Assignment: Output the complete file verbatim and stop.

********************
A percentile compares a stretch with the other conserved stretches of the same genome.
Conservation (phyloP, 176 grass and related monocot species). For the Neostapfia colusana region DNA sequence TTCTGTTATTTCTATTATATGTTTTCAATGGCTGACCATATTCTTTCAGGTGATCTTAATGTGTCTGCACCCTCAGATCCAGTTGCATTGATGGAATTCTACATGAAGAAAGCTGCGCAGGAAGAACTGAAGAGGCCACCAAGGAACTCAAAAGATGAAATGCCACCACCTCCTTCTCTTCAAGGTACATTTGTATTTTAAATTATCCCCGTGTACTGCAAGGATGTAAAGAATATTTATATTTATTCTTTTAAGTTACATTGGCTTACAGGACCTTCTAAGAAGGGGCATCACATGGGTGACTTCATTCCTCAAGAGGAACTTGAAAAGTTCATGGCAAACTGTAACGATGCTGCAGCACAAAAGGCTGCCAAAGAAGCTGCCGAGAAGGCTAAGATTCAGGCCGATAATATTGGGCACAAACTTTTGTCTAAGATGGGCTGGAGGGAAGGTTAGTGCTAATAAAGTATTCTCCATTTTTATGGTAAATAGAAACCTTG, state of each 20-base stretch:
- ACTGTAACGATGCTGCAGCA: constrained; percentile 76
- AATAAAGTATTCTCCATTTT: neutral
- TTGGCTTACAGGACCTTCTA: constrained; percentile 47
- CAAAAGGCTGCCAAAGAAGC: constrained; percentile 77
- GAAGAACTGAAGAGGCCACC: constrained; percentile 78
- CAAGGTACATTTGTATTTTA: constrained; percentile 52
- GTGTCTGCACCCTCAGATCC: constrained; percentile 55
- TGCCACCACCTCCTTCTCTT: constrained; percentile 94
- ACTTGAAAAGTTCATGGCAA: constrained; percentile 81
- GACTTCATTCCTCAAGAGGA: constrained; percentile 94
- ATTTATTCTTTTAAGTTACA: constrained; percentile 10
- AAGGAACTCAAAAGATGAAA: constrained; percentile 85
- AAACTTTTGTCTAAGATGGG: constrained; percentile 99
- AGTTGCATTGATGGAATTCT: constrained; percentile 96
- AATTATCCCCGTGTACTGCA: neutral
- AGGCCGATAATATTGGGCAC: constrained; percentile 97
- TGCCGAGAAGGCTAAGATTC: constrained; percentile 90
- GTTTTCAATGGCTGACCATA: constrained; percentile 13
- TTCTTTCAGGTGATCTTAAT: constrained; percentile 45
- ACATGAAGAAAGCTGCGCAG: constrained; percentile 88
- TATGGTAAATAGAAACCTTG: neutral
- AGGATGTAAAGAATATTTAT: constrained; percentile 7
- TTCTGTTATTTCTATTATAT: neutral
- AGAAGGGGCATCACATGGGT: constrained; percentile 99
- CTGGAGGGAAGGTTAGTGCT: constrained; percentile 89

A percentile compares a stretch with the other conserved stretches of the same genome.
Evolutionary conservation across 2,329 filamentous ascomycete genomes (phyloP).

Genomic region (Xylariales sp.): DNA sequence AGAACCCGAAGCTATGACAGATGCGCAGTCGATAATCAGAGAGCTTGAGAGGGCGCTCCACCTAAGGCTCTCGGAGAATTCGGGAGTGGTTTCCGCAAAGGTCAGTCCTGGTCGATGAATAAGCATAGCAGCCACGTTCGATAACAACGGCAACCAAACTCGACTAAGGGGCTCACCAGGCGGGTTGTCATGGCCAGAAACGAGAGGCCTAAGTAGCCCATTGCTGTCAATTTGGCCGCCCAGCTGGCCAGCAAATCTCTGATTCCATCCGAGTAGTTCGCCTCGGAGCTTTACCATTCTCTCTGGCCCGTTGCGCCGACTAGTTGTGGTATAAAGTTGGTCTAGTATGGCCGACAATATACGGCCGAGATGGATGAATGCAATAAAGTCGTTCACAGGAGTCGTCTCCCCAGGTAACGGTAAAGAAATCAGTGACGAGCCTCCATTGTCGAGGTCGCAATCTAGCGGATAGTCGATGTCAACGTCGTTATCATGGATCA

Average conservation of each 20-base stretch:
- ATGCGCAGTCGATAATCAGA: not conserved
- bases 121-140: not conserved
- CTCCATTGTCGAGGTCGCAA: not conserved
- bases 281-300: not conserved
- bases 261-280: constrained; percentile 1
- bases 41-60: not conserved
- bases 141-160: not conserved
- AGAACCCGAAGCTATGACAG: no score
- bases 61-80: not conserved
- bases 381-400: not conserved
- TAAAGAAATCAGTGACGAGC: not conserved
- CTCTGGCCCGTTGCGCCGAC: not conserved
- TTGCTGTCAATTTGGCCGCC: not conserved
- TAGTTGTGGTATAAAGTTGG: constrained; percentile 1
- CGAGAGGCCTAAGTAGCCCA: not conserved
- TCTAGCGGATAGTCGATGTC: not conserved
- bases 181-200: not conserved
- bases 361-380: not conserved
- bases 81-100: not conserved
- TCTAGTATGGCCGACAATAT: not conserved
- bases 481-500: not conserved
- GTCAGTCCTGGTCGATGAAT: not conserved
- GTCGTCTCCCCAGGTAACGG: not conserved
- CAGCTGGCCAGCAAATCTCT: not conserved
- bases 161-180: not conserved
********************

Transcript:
A percentile compares a stretch with the other conserved stretches of the same genome.
Conservation (phyloP, 176 grass and related monocot species). For the Neostapfia colusana region DNA sequence TTCTGTTATTTCTATTATATGTTTTCAATGGCTGACCATATTCTTTCAGGTGATCTTAATGTGTCTGCACCCTCAGATCCAGTTGCATTGATGGAATTCTACATGAAGAAAGCTGCGCAGGAAGAACTGAAGAGGCCACCAAGGAACTCAAAAGATGAAATGCCACCACCTCCTTCTCTTCAAGGTACATTTGTATTTTAAATTATCCCCGTGTACTGCAAGGATGTAAAGAATATTTATATTTATTCTTTTAAGTTACATTGGCTTACAGGACCTTCTAAGAAGGGGCATCACATGGGTGACTTCATTCCTCAAGAGGAACTTGAAAAGTTCATGGCAAACTGTAACGATGCTGCAGCACAAAAGGCTGCCAAAGAAGCTGCCGAGAAGGCTAAGATTCAGGCCGATAATATTGGGCACAAACTTTTGTCTAAGATGGGCTGGAGGGAAGGTTAGTGCTAATAAAGTATTCTCCATTTTTATGGTAAATAGAAACCTTG, state of each 20-base stretch:
- ACTGTAACGATGCTGCAGCA: constrained; percentile 76
- AATAAAGTATTCTCCATTTT: neutral
- TTGGCTTACAGGACCTTCTA: constrained; percentile 47
- CAAAAGGCTGCCAAAGAAGC: constrained; percentile 77
- GAAGAACTGAAGAGGCCACC: constrained; percentile 78
- CAAGGTACATTTGTATTTTA: constrained; percentile 52
- GTGTCTGCACCCTCAGATCC: constrained; percentile 55
- TGCCACCACCTCCTTCTCTT: constrained; percentile 94
- ACTTGAAAAGTTCATGGCAA: constrained; percentile 81
- GACTTCATTCCTCAAGAGGA: constrained; percentile 94
- ATTTATTCTTTTAAGTTACA: constrained; percentile 10
- AAGGAACTCAAAAGATGAAA: constrained; percentile 85
- AAACTTTTGTCTAAGATGGG: constrained; percentile 99
- AGTTGCATTGATGGAATTCT: constrained; percentile 96
- AATTATCCCCGTGTACTGCA: neutral
- AGGCCGATAATATTGGGCAC: constrained; percentile 97
- TGCCGAGAAGGCTAAGATTC: constrained; percentile 90
- GTTTTCAATGGCTGACCATA: constrained; percentile 13
- TTCTTTCAGGTGATCTTAAT: constrained; percentile 45
- ACATGAAGAAAGCTGCGCAG: constrained; percentile 88
- TATGGTAAATAGAAACCTTG: neutral
- AGGATGTAAAGAATATTTAT: constrained; percentile 7
- TTCTGTTATTTCTATTATAT: neutral
- AGAAGGGGCATCACATGGGT: constrained; percentile 99
- CTGGAGGGAAGGTTAGTGCT: constrained; percentile 89

A percentile compares a stretch with the other conserved stretches of the same genome.
Evolutionary conservation across 2,329 filamentous ascomycete genomes (phyloP).

Genomic region (Xylariales sp.): DNA sequence AGAACCCGAAGCTATGACAGATGCGCAGTCGATAATCAGAGAGCTTGAGAGGGCGCTCCACCTAAGGCTCTCGGAGAATTCGGGAGTGGTTTCCGCAAAGGTCAGTCCTGGTCGATGAATAAGCATAGCAGCCACGTTCGATAACAACGGCAACCAAACTCGACTAAGGGGCTCACCAGGCGGGTTGTCATGGCCAGAAACGAGAGGCCTAAGTAGCCCATTGCTGTCAATTTGGCCGCCCAGCTGGCCAGCAAATCTCTGATTCCATCCGAGTAGTTCGCCTCGGAGCTTTACCATTCTCTCTGGCCCGTTGCGCCGACTAGTTGTGGTATAAAGTTGGTCTAGTATGGCCGACAATATACGGCCGAGATGGATGAATGCAATAAAGTCGTTCACAGGAGTCGTCTCCCCAGGTAACGGTAAAGAAATCAGTGACGAGCCTCCATTGTCGAGGTCGCAATCTAGCGGATAGTCGATGTCAACGTCGTTATCATGGATCA

Average conservation of each 20-base stretch:
- ATGCGCAGTCGATAATCAGA: not conserved
- bases 121-140: not conserved
- CTCCATTGTCGAGGTCGCAA: not conserved
- bases 281-300: not conserved
- bases 261-280: constrained; percentile 1
- bases 41-60: not conserved
- bases 141-160: not conserved
- AGAACCCGAAGCTATGACAG: no score
- bases 61-80: not conserved
- bases 381-400: not conserved
- TAAAGAAATCAGTGACGAGC: not conserved
- CTCTGGCCCGTTGCGCCGAC: not conserved
- TTGCTGTCAATTTGGCCGCC: not conserved
- TAGTTGTGGTATAAAGTTGG: constrained; percentile 1
- CGAGAGGCCTAAGTAGCCCA: not conserved
- TCTAGCGGATAGTCGATGTC: not conserved
- bases 181-200: not conserved
- bases 361-380: not conserved
- bases 81-100: not conserved
- TCTAGTATGGCCGACAATAT: not conserved
- bases 481-500: not conserved
- GTCAGTCCTGGTCGATGAAT: not conserved
- GTCGTCTCCCCAGGTAACGG: not conserved
- CAGCTGGCCAGCAAATCTCT: not conserved
- bases 161-180: not conserved